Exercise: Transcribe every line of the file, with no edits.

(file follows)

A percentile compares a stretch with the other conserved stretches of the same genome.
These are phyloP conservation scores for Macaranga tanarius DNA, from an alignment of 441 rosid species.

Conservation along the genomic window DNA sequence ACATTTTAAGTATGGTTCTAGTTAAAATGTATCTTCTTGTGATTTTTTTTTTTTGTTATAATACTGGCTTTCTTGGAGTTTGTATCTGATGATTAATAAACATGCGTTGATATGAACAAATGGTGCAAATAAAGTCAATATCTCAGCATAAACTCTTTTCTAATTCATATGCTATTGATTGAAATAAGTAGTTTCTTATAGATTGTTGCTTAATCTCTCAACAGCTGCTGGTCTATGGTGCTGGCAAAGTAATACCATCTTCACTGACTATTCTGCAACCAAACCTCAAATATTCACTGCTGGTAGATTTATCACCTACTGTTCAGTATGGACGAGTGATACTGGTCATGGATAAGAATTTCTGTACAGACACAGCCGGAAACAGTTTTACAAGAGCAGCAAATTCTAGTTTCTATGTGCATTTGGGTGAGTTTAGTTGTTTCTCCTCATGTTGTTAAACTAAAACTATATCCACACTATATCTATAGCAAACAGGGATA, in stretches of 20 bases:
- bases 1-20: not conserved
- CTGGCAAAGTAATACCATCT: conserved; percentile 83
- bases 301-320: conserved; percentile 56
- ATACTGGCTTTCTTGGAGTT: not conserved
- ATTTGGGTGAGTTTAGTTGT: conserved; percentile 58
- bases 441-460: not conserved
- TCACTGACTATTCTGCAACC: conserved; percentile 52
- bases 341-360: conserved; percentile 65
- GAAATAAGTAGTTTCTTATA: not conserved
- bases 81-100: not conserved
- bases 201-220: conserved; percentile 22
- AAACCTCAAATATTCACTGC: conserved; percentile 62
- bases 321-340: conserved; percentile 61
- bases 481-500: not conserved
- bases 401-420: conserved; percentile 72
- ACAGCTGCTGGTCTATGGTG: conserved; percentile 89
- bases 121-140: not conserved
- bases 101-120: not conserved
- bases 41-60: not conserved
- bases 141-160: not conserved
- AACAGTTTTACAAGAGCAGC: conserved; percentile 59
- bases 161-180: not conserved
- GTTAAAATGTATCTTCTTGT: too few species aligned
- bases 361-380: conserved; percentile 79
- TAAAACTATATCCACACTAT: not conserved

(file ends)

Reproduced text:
A percentile compares a stretch with the other conserved stretches of the same genome.
These are phyloP conservation scores for Macaranga tanarius DNA, from an alignment of 441 rosid species.

Conservation along the genomic window DNA sequence ACATTTTAAGTATGGTTCTAGTTAAAATGTATCTTCTTGTGATTTTTTTTTTTTGTTATAATACTGGCTTTCTTGGAGTTTGTATCTGATGATTAATAAACATGCGTTGATATGAACAAATGGTGCAAATAAAGTCAATATCTCAGCATAAACTCTTTTCTAATTCATATGCTATTGATTGAAATAAGTAGTTTCTTATAGATTGTTGCTTAATCTCTCAACAGCTGCTGGTCTATGGTGCTGGCAAAGTAATACCATCTTCACTGACTATTCTGCAACCAAACCTCAAATATTCACTGCTGGTAGATTTATCACCTACTGTTCAGTATGGACGAGTGATACTGGTCATGGATAAGAATTTCTGTACAGACACAGCCGGAAACAGTTTTACAAGAGCAGCAAATTCTAGTTTCTATGTGCATTTGGGTGAGTTTAGTTGTTTCTCCTCATGTTGTTAAACTAAAACTATATCCACACTATATCTATAGCAAACAGGGATA, in stretches of 20 bases:
- bases 1-20: not conserved
- CTGGCAAAGTAATACCATCT: conserved; percentile 83
- bases 301-320: conserved; percentile 56
- ATACTGGCTTTCTTGGAGTT: not conserved
- ATTTGGGTGAGTTTAGTTGT: conserved; percentile 58
- bases 441-460: not conserved
- TCACTGACTATTCTGCAACC: conserved; percentile 52
- bases 341-360: conserved; percentile 65
- GAAATAAGTAGTTTCTTATA: not conserved
- bases 81-100: not conserved
- bases 201-220: conserved; percentile 22
- AAACCTCAAATATTCACTGC: conserved; percentile 62
- bases 321-340: conserved; percentile 61
- bases 481-500: not conserved
- bases 401-420: conserved; percentile 72
- ACAGCTGCTGGTCTATGGTG: conserved; percentile 89
- bases 121-140: not conserved
- bases 101-120: not conserved
- bases 41-60: not conserved
- bases 141-160: not conserved
- AACAGTTTTACAAGAGCAGC: conserved; percentile 59
- bases 161-180: not conserved
- GTTAAAATGTATCTTCTTGT: too few species aligned
- bases 361-380: conserved; percentile 79
- TAAAACTATATCCACACTAT: not conserved